There were some interesting remarks early Wednesday from the Banque de France’s governor, François Villeroy de Galhau, on everyone’s favourite monetary revolution (or evolution, depending on who you ask). That is, the creation of central bank digital currencies (CBDCs).
Via Bloomberg’s European Central Bank reporter Carolynn Look (emphasis ours):
As Look points out, this is the first public acknowledgment that the push for the ECB’s own brand of CBDC, the digital euro, owes something to fears that the People’s Bank of China is about to snatch a first-mover advantage. It’s currently piloting the e-yuan and looks set to become the first major central bank to launch a CBDC.
Up until now, the official ECB line has been that launching a eurozone CBDC is about challenging Big Tech, not warding off geopolitical threats.
But does the Banque de France governor have a point?
We’re sceptical this is quite as much an issue as Villeroy is making out.
To our minds, China’s e-yuan is more about prising control over payments systems (and the potential to offer customers credit) from Alipay and WePay than it is a shot at global monetary hegemony.
We’d add that a bigger barrier to the eurozone’s internationalisation is that the single currency area lacks a financial asset to underpin its capital markets. There’s no rival to the market for US Treasuries for liquidity and sheer size — and until there is, the euro won’t make significant inroads in rivalling the dollar. Simple as.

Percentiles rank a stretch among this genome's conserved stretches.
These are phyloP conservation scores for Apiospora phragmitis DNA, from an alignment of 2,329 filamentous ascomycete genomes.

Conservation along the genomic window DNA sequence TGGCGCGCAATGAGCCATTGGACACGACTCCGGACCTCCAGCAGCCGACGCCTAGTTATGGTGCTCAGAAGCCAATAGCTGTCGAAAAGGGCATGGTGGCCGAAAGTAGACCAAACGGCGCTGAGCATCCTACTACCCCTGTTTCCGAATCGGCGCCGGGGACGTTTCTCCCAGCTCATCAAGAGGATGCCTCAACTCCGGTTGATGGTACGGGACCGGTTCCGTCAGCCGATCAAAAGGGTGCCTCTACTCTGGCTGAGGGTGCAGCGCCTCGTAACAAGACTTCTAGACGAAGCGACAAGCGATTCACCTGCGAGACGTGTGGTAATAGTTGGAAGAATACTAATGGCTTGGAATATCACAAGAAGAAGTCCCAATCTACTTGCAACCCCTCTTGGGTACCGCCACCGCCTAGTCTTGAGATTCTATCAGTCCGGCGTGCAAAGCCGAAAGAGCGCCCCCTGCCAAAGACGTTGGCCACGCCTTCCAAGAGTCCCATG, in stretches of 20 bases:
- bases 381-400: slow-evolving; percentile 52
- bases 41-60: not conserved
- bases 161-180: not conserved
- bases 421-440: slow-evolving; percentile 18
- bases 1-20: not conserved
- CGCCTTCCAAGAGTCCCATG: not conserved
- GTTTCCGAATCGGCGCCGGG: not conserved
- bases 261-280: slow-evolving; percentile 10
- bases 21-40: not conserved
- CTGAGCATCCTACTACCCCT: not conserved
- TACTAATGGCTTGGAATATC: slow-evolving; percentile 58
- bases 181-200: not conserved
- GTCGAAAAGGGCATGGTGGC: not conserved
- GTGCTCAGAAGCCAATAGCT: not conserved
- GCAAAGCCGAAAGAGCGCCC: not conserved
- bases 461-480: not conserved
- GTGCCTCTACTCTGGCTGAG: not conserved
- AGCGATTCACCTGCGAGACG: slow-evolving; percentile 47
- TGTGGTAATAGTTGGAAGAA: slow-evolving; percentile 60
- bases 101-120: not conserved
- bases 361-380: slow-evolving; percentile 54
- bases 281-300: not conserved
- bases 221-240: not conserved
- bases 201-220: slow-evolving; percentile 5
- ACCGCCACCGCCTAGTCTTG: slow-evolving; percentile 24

We do think there is a geopolitical advantage to having your own digital currency that can be used internationally. But the issue is more one of making oneself less beholden to the US, not China.
If the ECB was able to facilitate cross border payments with an infrastructure built around a digital euro, then the region might find itself able to avoid the same fate as Germany did back in 2018, when it was forced to bow to US pressure and cut access to €300m held by an Iranian lender at the Bundesbank. The centrality of the Society for Worldwide Interbank Financial Telecommunication, or SWIFT, in facilitating global payments (and US influence over it) has been key in maintaining Washington’s influence. We imagine that a capacity to sidestep SWIFT and US sanctions is something that might have interested a few people in Beijing too.
Still, our fear is more that the ECB will use this supposed China threat as a means to rush out a digital euro. Villeroy in the past has made no secret of his desire for a CBDC. He’s far more of a fan than his counterpart at the German central bank, Jens Weidmann, for instance. Increasingly, we think he’s far more likely to get his way than the Bundesbank head too.
Anyway, these are our two cents on the topic. Delivered digitally, of course. Yours in the usual place. Related linksCBDCs now seem a matter of when not if — FT AlphavilleIs the central bank panic about the PBOC coin justified? — FT Alphaville Is our money about to spout memories — FT Alphaville Crackdown on Ant Group will be echoed elsewhere — FT Alphaville